two weeks ago when the President
visited Michigan. The trip, com-
bined with a new vigor on the
part of Gov. John B. Swainson,
will carry the Democrats into
office, he said. " j
'U ' IsolIation .
Prof. Henry L. Bretton of the
political science department, Dem-
ocratic nominee for the Legi ]a- '
tore, has scored the University
community for being " out of touch !
with reality."

"a peaceful world of free and inde-
pendent states. Some nations may
choose governmental forms which
we do not like,sbut it is not for us
that they choose.
Diverse Choice
"We offer the world diversity
and choice: the Communists offer
only rigidity. But we feel that no
government has the right to
threaten the freedom of others,"
Williams declared.
It is very important to bring
moral and spiritual values to bear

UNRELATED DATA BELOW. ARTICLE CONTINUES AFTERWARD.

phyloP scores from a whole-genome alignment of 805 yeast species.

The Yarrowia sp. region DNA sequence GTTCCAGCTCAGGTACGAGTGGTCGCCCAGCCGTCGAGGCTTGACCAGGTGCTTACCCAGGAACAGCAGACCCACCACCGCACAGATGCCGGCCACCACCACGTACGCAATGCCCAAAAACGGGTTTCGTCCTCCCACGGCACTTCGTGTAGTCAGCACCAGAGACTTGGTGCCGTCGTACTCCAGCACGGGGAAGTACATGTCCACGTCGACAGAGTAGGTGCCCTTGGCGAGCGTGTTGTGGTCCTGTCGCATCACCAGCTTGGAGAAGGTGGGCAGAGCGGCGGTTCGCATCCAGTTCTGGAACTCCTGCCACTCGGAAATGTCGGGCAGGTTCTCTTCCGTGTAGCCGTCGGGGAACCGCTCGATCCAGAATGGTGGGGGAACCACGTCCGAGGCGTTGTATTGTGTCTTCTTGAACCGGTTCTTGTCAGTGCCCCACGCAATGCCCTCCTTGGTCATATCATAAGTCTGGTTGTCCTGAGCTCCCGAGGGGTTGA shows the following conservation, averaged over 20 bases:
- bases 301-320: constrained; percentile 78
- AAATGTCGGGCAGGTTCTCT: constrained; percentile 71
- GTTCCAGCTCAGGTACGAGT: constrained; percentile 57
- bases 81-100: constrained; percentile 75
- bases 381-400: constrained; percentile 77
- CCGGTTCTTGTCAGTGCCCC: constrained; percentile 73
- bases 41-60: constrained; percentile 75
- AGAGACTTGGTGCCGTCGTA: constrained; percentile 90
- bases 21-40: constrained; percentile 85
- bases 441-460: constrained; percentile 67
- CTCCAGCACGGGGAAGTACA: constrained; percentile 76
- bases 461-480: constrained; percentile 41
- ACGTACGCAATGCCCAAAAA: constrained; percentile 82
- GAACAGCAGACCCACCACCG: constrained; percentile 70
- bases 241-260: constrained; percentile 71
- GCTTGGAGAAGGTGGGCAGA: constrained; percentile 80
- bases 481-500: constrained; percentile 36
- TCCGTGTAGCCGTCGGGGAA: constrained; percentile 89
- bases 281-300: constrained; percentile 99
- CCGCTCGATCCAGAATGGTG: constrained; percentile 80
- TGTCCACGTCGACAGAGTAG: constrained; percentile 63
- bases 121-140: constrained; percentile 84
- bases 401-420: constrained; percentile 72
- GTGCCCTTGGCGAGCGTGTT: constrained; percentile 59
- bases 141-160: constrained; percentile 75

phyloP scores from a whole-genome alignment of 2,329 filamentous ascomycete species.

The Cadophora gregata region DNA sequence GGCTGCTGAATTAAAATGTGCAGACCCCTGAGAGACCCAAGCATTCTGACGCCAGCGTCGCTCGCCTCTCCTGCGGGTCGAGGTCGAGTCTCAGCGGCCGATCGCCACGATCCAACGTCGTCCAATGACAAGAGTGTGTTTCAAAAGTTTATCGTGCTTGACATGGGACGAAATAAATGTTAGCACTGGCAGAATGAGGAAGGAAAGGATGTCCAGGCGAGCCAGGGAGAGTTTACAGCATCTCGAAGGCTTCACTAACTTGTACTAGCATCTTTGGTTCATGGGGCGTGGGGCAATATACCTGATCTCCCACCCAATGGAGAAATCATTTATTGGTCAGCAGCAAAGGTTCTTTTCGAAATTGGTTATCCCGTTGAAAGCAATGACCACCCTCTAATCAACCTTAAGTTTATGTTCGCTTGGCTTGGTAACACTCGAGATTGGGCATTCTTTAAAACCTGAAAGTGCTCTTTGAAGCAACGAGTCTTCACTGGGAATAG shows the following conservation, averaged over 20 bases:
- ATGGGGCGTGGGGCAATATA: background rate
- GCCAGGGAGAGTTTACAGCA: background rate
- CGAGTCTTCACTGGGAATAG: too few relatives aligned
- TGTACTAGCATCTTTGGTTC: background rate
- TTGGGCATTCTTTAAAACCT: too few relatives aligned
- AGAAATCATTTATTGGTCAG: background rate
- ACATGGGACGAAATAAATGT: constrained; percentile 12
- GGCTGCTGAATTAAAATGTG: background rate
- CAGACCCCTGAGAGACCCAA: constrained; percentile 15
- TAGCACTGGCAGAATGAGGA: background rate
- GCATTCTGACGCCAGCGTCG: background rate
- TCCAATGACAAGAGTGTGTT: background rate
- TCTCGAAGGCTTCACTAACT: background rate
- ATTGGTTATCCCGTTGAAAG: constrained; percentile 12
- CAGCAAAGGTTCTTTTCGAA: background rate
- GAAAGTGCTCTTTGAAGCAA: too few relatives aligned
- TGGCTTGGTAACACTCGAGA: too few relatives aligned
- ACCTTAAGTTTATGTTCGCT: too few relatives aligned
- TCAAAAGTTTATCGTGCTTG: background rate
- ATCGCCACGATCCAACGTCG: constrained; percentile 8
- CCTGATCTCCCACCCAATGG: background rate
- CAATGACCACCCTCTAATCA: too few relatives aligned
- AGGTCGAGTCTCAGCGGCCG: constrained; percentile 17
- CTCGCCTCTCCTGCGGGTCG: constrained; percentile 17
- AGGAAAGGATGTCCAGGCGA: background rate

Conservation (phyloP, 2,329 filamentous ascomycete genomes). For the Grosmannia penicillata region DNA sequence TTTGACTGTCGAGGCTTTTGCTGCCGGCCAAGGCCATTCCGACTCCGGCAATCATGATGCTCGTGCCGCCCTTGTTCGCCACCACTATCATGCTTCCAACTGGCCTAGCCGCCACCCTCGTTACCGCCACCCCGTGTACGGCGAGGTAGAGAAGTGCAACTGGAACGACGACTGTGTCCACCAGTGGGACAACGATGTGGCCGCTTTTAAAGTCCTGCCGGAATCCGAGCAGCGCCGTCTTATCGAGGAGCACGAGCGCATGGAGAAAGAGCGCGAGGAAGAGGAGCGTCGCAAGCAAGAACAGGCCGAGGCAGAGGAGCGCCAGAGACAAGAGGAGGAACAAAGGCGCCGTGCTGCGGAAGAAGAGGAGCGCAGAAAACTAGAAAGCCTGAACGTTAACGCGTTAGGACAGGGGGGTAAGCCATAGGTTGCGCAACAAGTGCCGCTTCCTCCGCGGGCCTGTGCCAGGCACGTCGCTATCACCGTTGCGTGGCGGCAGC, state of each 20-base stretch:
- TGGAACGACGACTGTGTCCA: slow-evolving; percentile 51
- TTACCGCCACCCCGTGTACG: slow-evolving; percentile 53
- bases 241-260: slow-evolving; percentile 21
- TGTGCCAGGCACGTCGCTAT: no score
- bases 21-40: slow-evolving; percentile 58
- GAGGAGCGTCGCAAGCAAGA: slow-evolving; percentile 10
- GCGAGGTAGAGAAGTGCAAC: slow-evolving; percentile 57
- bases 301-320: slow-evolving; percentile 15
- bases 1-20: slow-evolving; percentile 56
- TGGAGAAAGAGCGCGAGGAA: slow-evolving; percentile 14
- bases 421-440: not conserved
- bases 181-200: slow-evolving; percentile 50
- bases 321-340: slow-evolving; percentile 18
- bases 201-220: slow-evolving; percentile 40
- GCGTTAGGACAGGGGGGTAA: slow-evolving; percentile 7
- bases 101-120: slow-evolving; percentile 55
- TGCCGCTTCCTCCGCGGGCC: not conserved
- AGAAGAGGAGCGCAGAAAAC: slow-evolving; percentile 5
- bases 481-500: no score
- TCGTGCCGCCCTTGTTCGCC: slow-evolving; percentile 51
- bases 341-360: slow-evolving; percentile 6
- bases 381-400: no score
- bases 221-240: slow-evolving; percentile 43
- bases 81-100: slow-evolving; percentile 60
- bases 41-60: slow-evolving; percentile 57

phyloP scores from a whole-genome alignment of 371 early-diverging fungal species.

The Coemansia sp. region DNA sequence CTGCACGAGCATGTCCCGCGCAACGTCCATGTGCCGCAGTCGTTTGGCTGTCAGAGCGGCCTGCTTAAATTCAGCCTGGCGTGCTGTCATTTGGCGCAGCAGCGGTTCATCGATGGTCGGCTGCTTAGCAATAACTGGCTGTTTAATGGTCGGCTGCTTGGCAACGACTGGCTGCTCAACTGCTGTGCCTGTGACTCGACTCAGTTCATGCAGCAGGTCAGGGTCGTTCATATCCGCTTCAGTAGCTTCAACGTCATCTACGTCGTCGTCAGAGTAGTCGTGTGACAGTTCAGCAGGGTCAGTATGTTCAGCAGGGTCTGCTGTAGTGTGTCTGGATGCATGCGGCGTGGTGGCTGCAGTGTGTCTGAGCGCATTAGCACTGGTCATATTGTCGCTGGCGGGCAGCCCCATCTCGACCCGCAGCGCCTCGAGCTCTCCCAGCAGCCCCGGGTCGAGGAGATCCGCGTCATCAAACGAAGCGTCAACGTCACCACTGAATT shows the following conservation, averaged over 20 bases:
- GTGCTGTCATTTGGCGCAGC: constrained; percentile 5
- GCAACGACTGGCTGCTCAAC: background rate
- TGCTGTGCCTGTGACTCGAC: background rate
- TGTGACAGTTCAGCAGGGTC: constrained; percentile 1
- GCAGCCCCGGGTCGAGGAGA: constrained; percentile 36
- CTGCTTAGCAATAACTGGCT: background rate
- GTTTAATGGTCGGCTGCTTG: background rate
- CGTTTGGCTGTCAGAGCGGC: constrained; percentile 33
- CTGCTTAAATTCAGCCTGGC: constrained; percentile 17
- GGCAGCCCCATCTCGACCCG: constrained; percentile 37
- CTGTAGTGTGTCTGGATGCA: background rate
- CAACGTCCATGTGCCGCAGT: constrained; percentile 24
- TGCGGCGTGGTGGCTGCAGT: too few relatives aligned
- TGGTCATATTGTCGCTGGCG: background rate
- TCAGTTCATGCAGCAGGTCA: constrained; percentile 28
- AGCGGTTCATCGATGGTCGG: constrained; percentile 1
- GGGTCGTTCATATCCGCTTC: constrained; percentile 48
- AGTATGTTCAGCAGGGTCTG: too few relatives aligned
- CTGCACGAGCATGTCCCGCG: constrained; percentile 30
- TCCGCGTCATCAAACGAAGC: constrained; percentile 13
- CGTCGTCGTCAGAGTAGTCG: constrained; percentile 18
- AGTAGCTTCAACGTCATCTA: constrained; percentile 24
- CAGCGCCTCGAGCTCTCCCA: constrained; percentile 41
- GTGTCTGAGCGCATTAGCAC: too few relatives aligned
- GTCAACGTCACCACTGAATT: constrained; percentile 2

on solving the world's problems.
The entire world is moved and
mankind .progresses by dedication
to law and to the moral and spirit-
ual factors on which law is based.
A lasting and sound world com-
munity can only result from free-
dom, and not from terror or force.
The United States' response to
Africa's desire for freedom is the
Agency for International Develop-
ment and the Peace Corps.
"I feel that America and the
new African nations are moving
toward self-determination for the
"The United States has always
tried to help Africa achieve its
goals--we have opposed Apartheid
a n d have supported regional.
groupings in the continent. The
West will be greatly tested in the
next two years in our ability to'